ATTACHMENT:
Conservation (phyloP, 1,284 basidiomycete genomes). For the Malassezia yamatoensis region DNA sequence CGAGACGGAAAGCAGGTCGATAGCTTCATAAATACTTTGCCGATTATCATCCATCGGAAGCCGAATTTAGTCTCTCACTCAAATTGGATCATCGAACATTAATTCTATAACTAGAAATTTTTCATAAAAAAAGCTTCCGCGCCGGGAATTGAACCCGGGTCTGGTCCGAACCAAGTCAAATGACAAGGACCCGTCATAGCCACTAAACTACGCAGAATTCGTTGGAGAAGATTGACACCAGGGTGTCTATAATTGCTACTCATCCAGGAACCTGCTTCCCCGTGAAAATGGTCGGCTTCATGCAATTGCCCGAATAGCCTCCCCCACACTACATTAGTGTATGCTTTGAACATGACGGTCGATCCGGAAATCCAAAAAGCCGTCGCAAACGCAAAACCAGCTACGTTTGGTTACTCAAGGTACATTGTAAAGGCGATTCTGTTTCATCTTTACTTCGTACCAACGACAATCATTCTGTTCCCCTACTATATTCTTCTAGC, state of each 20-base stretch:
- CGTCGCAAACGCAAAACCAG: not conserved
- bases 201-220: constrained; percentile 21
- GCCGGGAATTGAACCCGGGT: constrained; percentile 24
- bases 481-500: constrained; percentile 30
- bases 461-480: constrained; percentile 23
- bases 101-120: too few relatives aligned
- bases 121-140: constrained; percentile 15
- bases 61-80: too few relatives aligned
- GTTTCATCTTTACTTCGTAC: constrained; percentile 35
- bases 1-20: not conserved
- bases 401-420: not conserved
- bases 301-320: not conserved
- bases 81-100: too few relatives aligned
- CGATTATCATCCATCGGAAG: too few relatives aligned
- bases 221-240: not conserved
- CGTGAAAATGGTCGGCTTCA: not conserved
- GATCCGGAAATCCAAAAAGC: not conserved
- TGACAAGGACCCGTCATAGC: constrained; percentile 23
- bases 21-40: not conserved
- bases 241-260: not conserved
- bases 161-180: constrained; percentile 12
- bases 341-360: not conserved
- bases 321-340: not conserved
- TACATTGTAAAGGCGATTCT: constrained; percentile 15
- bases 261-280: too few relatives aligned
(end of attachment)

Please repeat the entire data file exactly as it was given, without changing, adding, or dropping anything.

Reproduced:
Conservation (phyloP, 1,284 basidiomycete genomes). For the Malassezia yamatoensis region DNA sequence CGAGACGGAAAGCAGGTCGATAGCTTCATAAATACTTTGCCGATTATCATCCATCGGAAGCCGAATTTAGTCTCTCACTCAAATTGGATCATCGAACATTAATTCTATAACTAGAAATTTTTCATAAAAAAAGCTTCCGCGCCGGGAATTGAACCCGGGTCTGGTCCGAACCAAGTCAAATGACAAGGACCCGTCATAGCCACTAAACTACGCAGAATTCGTTGGAGAAGATTGACACCAGGGTGTCTATAATTGCTACTCATCCAGGAACCTGCTTCCCCGTGAAAATGGTCGGCTTCATGCAATTGCCCGAATAGCCTCCCCCACACTACATTAGTGTATGCTTTGAACATGACGGTCGATCCGGAAATCCAAAAAGCCGTCGCAAACGCAAAACCAGCTACGTTTGGTTACTCAAGGTACATTGTAAAGGCGATTCTGTTTCATCTTTACTTCGTACCAACGACAATCATTCTGTTCCCCTACTATATTCTTCTAGC, state of each 20-base stretch:
- CGTCGCAAACGCAAAACCAG: not conserved
- bases 201-220: constrained; percentile 21
- GCCGGGAATTGAACCCGGGT: constrained; percentile 24
- bases 481-500: constrained; percentile 30
- bases 461-480: constrained; percentile 23
- bases 101-120: too few relatives aligned
- bases 121-140: constrained; percentile 15
- bases 61-80: too few relatives aligned
- GTTTCATCTTTACTTCGTAC: constrained; percentile 35
- bases 1-20: not conserved
- bases 401-420: not conserved
- bases 301-320: not conserved
- bases 81-100: too few relatives aligned
- CGATTATCATCCATCGGAAG: too few relatives aligned
- bases 221-240: not conserved
- CGTGAAAATGGTCGGCTTCA: not conserved
- GATCCGGAAATCCAAAAAGC: not conserved
- TGACAAGGACCCGTCATAGC: constrained; percentile 23
- bases 21-40: not conserved
- bases 241-260: not conserved
- bases 161-180: constrained; percentile 12
- bases 341-360: not conserved
- bases 321-340: not conserved
- TACATTGTAAAGGCGATTCT: constrained; percentile 15
- bases 261-280: too few relatives aligned